How does you critique or evaluate a carving, especially your own? One thing to try is to ask questions. Another is to make observations. So, here is one of my pieces. First question, do the textures seen in this view work together?
A second question, do the colors compete or support each other?
One could also ask, is the flow or movement in the piece?
An observation is that the church seems to fit the piece of wood, neither too large or too small for it. If the rule is thirds, then the church is about one third, stairs one third, and rocks one third.
Another observation is to note the repeat of color, red steps and red in the windows, brown cross and trim, around the windows, and in wood work. Perhaps there could have been some yellow lower down or in and open window to tie in the roof.
For some reason the cross titled to the side seems to work. It adds some movement to the entire piece. What do you think?
I know it has been a while since posting, but as you can see, carving continues. Hope yours has too.
“The Lord is my shepherd, I lack nothing. He makes me lie down in green pastures,
he leads me beside quiet waters, he refreshes my soul.” Ps 23
The little guy really turned out nice. I like many things about him.
One thing I do enjoy about this Hobo is his color. I was really pleased with the way the colors worked together. Also, the wash of paint allowed the wood grain to show through this piece very nicely. I might have added a little more rosy coloration to his checks, but his face is cute enough to make up for that lack of color.
The next part about this carving to like is the movement created by the position of the legs, hands, feet, and coat. Their positions give the piece a more dynamic, rather than a static, stationary feel. The eye is invited to follow the lines of the carving, to find the interesting points along the way.
Hobos aren’t really a “cute” topic. They represent economic hardship and difficulty in life. But I am a fan of “Freddy the Freeloader” ala Red Skelton. Red’s portrayal of a hobo was “cute.” It is that character I looked for in this carving. So, you will notice the “cute” toes sticking out of the shoes. I also like the scrunched face, a little character being a little character.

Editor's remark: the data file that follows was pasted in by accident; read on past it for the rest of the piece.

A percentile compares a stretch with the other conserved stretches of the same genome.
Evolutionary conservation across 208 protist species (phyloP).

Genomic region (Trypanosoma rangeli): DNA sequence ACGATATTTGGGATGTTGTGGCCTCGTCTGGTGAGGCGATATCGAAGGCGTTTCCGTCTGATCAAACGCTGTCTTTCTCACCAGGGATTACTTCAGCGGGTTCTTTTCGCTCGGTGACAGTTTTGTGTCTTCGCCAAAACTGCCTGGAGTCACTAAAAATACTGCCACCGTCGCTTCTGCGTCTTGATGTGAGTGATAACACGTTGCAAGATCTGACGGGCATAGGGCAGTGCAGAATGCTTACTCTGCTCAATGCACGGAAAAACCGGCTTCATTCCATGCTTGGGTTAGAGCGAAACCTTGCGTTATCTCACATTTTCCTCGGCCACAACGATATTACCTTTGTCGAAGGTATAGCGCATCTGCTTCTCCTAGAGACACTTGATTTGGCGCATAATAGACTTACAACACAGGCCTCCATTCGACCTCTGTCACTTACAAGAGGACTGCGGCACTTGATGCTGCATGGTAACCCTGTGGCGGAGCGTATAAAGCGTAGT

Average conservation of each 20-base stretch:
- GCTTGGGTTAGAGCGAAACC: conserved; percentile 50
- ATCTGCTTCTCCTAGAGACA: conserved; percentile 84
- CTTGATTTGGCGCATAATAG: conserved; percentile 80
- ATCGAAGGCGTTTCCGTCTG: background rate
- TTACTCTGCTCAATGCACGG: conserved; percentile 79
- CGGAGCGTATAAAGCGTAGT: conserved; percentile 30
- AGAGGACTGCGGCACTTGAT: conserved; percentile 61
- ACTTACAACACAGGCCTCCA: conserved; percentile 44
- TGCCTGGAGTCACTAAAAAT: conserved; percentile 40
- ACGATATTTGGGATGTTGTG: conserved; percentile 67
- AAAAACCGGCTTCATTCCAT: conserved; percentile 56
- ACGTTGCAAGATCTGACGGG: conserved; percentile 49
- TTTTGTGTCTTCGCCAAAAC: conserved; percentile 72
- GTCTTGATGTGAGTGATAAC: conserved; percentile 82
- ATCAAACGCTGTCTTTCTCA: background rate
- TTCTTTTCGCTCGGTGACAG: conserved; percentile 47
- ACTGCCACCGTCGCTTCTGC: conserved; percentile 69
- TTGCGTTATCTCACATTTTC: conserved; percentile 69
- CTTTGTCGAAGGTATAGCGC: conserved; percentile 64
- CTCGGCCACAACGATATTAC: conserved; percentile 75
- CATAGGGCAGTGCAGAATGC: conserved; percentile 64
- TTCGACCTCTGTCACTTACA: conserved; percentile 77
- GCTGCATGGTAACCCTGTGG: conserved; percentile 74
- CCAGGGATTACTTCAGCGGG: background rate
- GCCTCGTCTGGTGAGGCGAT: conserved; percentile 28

The block of wood for this carving was 4″ x 2″ x 2″. The figure was not roughed out. The image was drawn on the square block and the roughed out by hand. This method has its advantages. One advantage is demonstrated in the coat tail. As you can see in “Hobo coat tails” there is a nice sweep to the coat, as if it were caught in the wind. This is the result of have had “extra” wood in the back of the carving with which to play.
On this last picture and on “Hobo coat tails” you can see how great a paint wash looks. You can see the color, but the wash allows the grain of the wood to come through in a pleasing way.
“A good name is more desirable than great riches; to be esteemed is better than silver or gold.” Proverbs 22:1
One early carving medium which caught my attention and efforts was the basswood egg. Actually I went to the craft stores and bought a number of eggs which crafters use.
The paint work crafters do on them can be gorgeous, however, I learned quickly that craft store eggs are not ideal for wood carvings. Most of the eggs I found years ago, haven’t looked lately, were, as I discovered through painfully slow experience, turned out of birch or maple. That means they were hard, hard, and hard. I had seen someone carve an egg.
I had looked through some books on egg carving and thought it would be enjoyable. After the first few eggs and hours and hours into the work, I began to wonder if it was worth it. The time it took to cut the maple or birch eggs was far greater than I had anticipated.
Then I found basswood eggs. What a difference. I have gone through an “egg” stage. For a while I was carving 100 to 200 a year.
The eggs shown here are a small sampling of what one can do with basswood eggs. Enjoy.
“Trust in the LORD with all your heart
and lean not on your own understanding;
in all your ways submit to him,
and he will make your paths straight.” Proverbs 3:5,6
Bark houses are a delight to carve. The colors, contrasts, and creative opportunities make carving cottonwood bark a great medium.
Following the flow of the bark is one key to making a pleasing looking bark carving. In “The Water Barrel,” one interesting feature was a large wing of wood plunging off to the left. One method I have used to enhance such a piece is to pierce the wood under the house to allow light through. In this carving, I chose to add rocks, stairs and a bench. The shadows under the bench, created by the stairs and the rocks add visual interest. I like how the outer skin of the bark which has been left on the carving draws the eye up to the house.